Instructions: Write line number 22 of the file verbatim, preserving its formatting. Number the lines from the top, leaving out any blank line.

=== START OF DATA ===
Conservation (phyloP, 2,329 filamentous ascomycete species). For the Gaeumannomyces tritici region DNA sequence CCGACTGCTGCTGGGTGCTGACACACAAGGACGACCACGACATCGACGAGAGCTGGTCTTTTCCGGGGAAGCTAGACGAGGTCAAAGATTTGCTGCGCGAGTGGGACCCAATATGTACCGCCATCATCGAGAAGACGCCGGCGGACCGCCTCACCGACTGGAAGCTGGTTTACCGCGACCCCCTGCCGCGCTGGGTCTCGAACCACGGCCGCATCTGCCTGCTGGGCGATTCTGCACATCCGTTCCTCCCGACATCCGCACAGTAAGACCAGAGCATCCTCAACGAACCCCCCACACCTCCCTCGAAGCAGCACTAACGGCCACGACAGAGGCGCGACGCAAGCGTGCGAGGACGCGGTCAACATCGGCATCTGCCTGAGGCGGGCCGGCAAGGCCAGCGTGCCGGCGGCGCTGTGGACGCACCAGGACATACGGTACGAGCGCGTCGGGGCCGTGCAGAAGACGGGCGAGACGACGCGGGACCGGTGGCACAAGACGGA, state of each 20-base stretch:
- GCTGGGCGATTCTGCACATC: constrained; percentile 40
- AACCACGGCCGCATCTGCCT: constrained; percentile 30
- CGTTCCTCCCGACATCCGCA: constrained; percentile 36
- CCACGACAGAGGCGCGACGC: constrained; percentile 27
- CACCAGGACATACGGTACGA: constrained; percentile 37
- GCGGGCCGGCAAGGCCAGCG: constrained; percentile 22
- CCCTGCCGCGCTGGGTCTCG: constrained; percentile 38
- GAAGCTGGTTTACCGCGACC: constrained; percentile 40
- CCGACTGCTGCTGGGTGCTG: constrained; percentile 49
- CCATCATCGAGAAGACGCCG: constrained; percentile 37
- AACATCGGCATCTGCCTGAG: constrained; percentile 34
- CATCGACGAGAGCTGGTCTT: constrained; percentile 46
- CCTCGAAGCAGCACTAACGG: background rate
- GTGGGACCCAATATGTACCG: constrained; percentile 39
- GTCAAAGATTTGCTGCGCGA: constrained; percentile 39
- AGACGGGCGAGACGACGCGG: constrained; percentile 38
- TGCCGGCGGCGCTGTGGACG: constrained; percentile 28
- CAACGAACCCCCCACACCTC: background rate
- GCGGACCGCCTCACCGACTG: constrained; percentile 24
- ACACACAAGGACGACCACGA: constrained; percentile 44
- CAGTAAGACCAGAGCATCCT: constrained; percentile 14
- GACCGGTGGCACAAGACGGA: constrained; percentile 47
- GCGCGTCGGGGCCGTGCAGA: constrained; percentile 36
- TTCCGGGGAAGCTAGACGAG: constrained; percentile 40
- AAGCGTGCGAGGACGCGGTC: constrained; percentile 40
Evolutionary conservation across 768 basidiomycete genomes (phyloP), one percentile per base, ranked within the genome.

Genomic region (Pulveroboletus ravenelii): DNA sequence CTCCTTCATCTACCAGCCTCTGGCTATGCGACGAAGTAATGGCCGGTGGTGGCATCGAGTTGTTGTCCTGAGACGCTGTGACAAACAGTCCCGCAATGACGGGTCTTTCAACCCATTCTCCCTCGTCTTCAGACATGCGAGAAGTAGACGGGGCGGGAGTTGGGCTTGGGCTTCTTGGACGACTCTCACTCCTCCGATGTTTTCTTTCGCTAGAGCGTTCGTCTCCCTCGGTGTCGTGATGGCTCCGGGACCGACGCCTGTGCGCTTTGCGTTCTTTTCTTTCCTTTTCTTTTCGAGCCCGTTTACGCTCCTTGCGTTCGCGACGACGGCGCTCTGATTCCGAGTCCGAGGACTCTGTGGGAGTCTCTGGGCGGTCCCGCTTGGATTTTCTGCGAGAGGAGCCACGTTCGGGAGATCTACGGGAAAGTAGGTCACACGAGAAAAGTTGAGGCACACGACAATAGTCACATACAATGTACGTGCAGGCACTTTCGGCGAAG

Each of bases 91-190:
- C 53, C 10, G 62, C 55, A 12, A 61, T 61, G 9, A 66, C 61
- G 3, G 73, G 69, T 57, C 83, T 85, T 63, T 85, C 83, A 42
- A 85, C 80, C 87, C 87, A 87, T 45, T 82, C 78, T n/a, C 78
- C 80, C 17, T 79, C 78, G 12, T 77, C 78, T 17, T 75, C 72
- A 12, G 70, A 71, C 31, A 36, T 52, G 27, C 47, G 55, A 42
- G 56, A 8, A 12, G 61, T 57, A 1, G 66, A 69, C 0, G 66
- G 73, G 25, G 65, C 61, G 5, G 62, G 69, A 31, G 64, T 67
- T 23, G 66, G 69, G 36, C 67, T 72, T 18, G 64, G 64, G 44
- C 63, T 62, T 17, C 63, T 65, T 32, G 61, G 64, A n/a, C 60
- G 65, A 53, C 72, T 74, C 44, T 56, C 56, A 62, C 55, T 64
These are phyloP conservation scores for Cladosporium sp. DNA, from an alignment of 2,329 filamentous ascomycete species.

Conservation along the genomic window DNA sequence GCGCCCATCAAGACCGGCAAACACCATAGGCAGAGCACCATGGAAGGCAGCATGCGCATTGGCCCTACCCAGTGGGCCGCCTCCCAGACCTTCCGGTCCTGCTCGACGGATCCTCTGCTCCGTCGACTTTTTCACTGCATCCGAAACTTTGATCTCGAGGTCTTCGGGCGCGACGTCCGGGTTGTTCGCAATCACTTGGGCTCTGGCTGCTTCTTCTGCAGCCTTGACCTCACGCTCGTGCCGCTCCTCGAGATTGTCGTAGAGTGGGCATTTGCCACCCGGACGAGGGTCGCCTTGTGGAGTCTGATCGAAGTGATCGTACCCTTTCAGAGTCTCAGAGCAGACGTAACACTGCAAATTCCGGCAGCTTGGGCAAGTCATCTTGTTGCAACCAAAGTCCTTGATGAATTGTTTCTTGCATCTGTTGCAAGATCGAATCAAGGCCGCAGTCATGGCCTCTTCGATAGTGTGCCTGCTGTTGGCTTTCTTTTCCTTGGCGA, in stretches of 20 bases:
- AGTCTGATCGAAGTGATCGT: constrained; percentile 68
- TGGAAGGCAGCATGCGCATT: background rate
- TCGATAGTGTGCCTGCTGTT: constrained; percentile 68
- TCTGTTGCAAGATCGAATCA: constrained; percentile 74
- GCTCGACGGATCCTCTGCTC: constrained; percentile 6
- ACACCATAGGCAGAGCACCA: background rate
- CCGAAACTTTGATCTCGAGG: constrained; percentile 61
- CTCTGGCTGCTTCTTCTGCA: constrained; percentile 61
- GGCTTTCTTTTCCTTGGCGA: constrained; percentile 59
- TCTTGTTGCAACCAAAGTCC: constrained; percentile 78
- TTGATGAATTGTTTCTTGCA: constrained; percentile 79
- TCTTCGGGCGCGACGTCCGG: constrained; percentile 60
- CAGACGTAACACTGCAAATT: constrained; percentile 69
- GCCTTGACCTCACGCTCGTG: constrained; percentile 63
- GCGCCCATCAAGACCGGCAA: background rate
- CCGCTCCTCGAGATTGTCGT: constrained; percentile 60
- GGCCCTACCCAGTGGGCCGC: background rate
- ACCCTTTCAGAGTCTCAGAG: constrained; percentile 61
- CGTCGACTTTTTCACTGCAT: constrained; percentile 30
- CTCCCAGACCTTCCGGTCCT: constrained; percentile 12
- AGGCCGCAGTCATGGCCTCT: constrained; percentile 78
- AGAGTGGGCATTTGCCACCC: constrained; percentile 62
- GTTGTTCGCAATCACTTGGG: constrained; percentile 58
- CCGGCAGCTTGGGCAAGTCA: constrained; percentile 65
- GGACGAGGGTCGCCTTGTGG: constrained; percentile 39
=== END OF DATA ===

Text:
- CAGTAAGACCAGAGCATCCT: constrained; percentile 14